This brings to mind an oft-forgotten fact about overtime laws, which is that they were rooted in a time when many envisioned a steady reduction in the hours Americans worked. (John Maynard Keynes predicted a two-hour workweek by 1980.) That vision is long gone. In the intervening years, says Benjamin Kline, a professor of leisure studies at the University of Iowa, a huge change has taken place. The ideal of working fewer hours vanished long ago, partly as a result of economic imperative but also because of a cultural shift toward embracing work, particularly by professionals. "The image I use is that our faith is in our jobs" now, he says. The sense of purpose and identity that we used to find in religion, "we find more and more in our work."
We look to work for meaning as much as for pay, so if we're getting one, we perhaps don't mind getting short shrift with the other. Thus it's likely that the more an employer can create the illusion of meaning for its workers, the greater the share of profits it'll be able to retain for itself. In order to fight this, we as a society would have to establish meaningful work as an automatic given rather than a glamorous substitute for other kinds of compensation. But unfortunately, there will always be that ever enlarging proportion of non-meaningful work that needs to be done by someone.

Greenspan's media blitz (23 Sept 2007)

Former Fed chairman Alan Greenspan has been doing a lot of press for his memoir, The Age of Turbulence, which was released on Monday, and he seems determined to say a lot of things that will get him attention. In practice, that apparently means distancing himself from the Republican establishment that built him and making many comments that clash with their accepted talking points. Just as he made him self serviceable when Bush first came into office, speaking out in favor of his unnecessary tax cuts (as Paul Krugman details here), perhaps Greenspan, sensing the coming change in the political wind, now wants to preserve his reputation for being relevant by throwing some sops to Democrats, who are likely to dominate the Washington establishment in coming years. If he has their approval, and he continues to be frequently cited in public discourse and continues to show the power to affect markets with his utterances, he can keep on procuring the lucrative speaking fees he's apparently earning on the lecture and conference circuit. Hence, Greenspan has basically suggested lately in his memoir and in interviews that the Iraq war is about oil, not democracy or terrorism; deficits do matter; Bush's fiscal policy is responsible; the Republican led 2004 Congress deserved to lose for its fiscal irresponsibility, which bordered on corruption in its abuse of power; and Clinton was a good custodian of the federal purse, nothing like the tax-and-spend stereotype that Democrats are tarred with. And consistent with a goal of remaining relevant, Greenspan doesn't admit to having done anything wrong in holding rates low and inflating asset bubbles -- the excess liquidity, he argues, was not a matter of central bank policy but instead a consequence of globalization and the spread of capitalism throughout the world, introducing newly productive workers who work for cheap and contributing to what Benanke, his successor, would call a savings glut. For good measure, in a FT interview he adds that bubbles are just an inevitable and unfortunate consequence of human nature: "I am coming to the conclusion that bubbles are inevitable," he says. "Human beings cannot avoid them . . . They cannot learn."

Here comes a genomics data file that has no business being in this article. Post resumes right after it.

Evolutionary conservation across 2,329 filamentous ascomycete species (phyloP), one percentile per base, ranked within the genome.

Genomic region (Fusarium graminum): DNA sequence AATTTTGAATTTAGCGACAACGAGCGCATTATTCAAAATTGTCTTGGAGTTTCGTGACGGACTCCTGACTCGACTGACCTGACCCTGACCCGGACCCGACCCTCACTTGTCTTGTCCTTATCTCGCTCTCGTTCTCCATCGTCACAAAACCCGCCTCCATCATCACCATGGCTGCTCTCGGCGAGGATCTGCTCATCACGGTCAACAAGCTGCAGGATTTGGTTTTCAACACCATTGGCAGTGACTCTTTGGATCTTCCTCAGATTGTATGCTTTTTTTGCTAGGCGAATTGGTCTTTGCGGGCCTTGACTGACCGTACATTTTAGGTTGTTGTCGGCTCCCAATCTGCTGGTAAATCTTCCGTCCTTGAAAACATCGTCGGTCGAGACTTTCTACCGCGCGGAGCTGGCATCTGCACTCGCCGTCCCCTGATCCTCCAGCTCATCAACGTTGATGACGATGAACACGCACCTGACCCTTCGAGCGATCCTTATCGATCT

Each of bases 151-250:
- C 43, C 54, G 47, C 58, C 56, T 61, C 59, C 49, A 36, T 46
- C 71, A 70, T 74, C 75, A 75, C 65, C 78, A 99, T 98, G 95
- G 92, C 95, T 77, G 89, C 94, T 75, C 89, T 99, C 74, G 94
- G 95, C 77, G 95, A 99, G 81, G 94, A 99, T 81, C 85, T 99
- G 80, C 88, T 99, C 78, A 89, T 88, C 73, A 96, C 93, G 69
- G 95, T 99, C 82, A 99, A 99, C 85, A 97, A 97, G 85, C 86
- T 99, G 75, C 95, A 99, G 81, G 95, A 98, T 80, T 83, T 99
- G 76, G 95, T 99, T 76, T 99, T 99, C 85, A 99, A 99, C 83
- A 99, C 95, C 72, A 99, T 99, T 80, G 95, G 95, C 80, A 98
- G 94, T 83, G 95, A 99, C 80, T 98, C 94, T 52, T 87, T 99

But of all his repositioning moves recently, this one, from the same FT piece, where he questions the current profit/wage split, was the most striking:
The world he is describing looks like a global market nirvana – with one very odd feature: profits are much higher than they should be in a world of ever-intensifying global competition.